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Lay Associates

The Association Jeanne Jugan was established in 1998 as a contemporary response to the prophetic intuition of our foundress, Saint Jeanne Jugan. She envisioned hospitality as a humble, charitable service uniting in one family the Little Sisters, the elderly and lay collaborators who wish to serve Jesus Christ in the person of their needy brothers and sisters. The members of the Association Jeanne Jugan are the extension of our hands and hearts.

Since its approval by the Vatican, over 2,000 women and men around the world have joined the Association.  They are from all walks of life, staff members and faithful volunteers who feel drawn to the person of Saint Jeanne Jugan, wish to share in our spirituality and to participate in our mission of hospitality to the needy elderly in a committed, ongoing way.

Catholic women and men at least 18 years of age who are interested in joining the Association participate in a yearlong program of formation.

Membership is formalized by an annual promise, which the Association members renew together on May 1st, the feast of St. Joseph the Worker.

Members of the Association participate in our apostolate in many ways, each according to his or her talents, interests and family/professional obligations.

The sharing of the charism of religious Institutes with the laity opens today « a new chapter, rich in hope, in the history of relations between consecrated persons and the laity, “wrote Pope John Paul II in 1990 Approved by the Church on September 5, 1998, the Association Jeanne Jugan follows this path of newness and hope.

This Association offers to laymen and women the opportunity of sharing in the spiritual riches of the Little Sisters of the Poor, of participating in their apostolic mission of hospitality to the aged poor, and of helping to spread the charism of Jeanne Jugan in the milieus where they live and work.

Jugan Jugan envisioned hospitality as a humble fraternal service uniting in one family the Little Sisters, the elderly and lay collaborators who wish to serve Jesus Christ in the person of their elderly brothers and sisters.

To find out how you can join the Association Jeanne Jugan, contact the home nearest you.

 

Volunteers

As Little Sisters of the Poor we follow the advice of Saint Jeanne Jugan, "Making the elderly happy - that is everything!" Volunteers play an essential role in achieving this goal, providing our Residents with the extra attention that makes all the difference in their lives.

Volunteers also provide invaluable support in many areas of our homes, both in direct contact with the elderly and through indirect services in various departments.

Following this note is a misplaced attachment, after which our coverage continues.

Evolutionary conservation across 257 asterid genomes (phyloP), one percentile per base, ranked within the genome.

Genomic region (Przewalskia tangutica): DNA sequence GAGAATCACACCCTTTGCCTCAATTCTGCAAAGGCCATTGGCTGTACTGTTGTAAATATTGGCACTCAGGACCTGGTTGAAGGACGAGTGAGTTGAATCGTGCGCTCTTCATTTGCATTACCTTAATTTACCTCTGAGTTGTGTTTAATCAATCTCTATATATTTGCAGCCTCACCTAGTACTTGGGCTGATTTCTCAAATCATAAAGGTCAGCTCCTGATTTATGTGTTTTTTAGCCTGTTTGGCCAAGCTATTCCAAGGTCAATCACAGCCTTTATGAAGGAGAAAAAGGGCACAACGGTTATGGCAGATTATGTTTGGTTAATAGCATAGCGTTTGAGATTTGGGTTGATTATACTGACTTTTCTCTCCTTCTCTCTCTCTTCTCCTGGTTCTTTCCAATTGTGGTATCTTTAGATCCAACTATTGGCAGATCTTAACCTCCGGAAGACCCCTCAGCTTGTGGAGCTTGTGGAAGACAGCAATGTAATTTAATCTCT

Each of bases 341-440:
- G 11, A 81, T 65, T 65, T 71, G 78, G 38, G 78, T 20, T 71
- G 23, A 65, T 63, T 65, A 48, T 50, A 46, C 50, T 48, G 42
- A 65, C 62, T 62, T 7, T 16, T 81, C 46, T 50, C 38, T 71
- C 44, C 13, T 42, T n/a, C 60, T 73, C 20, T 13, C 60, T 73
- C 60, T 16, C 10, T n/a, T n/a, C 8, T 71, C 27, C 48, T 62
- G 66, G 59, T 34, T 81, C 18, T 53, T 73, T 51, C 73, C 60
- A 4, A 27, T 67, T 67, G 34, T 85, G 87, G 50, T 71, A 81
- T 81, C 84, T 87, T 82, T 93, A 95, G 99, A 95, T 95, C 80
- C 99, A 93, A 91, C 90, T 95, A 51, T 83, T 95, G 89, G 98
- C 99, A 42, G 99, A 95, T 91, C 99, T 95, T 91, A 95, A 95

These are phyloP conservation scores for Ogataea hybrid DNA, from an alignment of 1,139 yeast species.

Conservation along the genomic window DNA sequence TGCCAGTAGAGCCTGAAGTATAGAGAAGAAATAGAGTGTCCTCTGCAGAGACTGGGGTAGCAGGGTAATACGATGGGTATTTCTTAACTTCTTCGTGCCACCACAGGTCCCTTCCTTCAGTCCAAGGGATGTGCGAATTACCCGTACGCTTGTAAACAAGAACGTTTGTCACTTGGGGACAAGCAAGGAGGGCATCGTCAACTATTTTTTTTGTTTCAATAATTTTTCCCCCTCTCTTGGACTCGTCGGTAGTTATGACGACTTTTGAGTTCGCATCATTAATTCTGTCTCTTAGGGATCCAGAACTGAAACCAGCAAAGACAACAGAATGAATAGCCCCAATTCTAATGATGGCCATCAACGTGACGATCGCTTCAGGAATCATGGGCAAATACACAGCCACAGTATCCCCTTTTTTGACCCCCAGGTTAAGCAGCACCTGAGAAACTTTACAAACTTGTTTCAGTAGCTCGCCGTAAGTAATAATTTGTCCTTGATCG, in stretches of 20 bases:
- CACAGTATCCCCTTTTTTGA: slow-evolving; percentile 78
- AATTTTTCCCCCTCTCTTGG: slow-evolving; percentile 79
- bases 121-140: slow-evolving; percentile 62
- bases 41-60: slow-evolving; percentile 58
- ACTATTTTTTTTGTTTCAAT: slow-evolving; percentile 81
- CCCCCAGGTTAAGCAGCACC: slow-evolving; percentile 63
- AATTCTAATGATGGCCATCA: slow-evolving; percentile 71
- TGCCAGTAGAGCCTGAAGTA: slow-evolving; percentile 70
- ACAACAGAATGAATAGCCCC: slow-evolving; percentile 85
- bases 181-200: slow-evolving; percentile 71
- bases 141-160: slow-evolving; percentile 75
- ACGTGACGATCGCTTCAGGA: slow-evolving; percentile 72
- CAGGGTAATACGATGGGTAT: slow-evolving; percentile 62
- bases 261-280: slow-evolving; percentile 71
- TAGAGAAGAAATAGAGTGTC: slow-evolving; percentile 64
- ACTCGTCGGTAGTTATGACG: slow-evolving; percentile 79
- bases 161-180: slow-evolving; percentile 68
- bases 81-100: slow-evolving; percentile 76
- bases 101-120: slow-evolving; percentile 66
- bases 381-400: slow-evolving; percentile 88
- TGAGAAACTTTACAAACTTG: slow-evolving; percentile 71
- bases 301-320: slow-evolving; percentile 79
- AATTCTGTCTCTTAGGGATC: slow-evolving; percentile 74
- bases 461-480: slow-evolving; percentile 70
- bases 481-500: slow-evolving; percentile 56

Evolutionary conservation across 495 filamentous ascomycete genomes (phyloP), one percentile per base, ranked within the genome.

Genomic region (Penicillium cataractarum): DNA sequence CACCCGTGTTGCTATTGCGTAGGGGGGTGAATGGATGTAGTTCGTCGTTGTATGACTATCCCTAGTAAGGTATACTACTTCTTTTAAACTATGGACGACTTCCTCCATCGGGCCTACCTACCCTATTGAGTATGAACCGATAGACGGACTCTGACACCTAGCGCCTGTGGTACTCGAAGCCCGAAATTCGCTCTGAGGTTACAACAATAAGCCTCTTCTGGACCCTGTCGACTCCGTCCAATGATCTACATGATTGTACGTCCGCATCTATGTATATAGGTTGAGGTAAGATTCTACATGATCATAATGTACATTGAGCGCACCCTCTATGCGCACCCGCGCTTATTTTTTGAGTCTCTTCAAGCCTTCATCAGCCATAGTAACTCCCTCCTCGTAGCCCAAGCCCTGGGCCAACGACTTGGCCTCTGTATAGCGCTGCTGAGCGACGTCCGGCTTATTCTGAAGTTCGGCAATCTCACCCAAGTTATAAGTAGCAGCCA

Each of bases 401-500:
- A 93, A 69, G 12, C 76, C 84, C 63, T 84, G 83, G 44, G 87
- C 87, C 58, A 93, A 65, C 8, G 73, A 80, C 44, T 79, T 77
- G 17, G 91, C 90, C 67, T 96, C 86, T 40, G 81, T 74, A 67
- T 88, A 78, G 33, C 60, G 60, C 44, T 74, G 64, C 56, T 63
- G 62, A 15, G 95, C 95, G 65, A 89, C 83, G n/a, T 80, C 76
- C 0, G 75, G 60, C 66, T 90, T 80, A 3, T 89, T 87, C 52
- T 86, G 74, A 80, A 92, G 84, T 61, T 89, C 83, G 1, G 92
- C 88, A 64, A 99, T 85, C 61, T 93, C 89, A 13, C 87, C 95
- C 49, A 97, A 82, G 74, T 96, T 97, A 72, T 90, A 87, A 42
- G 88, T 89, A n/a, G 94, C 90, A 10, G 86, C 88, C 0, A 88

Although they render much service, our volunteers are unanimous through their contact with the elderly they receive much more than they give. Everyday they experience the truth of Jesus words, "It is more blessed to give than to receive" (Acts 20:35).

As Little Sisters of the Poor we follow the advice of Saint Jeanne Jugan, "Making the elderly happy - that is everything!" Volunteers play an essential role in achieving this goal, providing our Residents with the extra attention that makes all the difference in their lives.

Volunteers also provide invaluable support in many areas of our homes, both in direct contact with the elderly and through indirect services in various departments.

Although they render much service, our volunteers are unanimous through their contact with the elderly they receive much more than they give. Everyday they experience the truth of Jesus words, "It is more blessed to give than to receive" (Acts 20:35).

 

 

YOUTH  INVOLVEMENT

You have come to the right place! Youth are always welcome in our homes, for they bring joy and new life to the elderly like no one else can. As they serve, young people also discover the truth of Jesus words, "It is more blessed to give than to receive!" (Acts 20:35).

Young people are welcome individually or in groups, on a long-term or short-term basis, to entertain the Residents, animate a dance or Bingo party, or perform a variety of services.

 "As advances in medicine and other factors lead to increased longevity, it is important to recognize the presence of growing numbers of older people as a blessing for society. Every generation can learn from the experience and wisdom of the generation that preceded it. Indeed the provision of care for the elderly should be considered not so much an act of generosity as the repayment of a debt of gratitude."

Pope Benedict XVI

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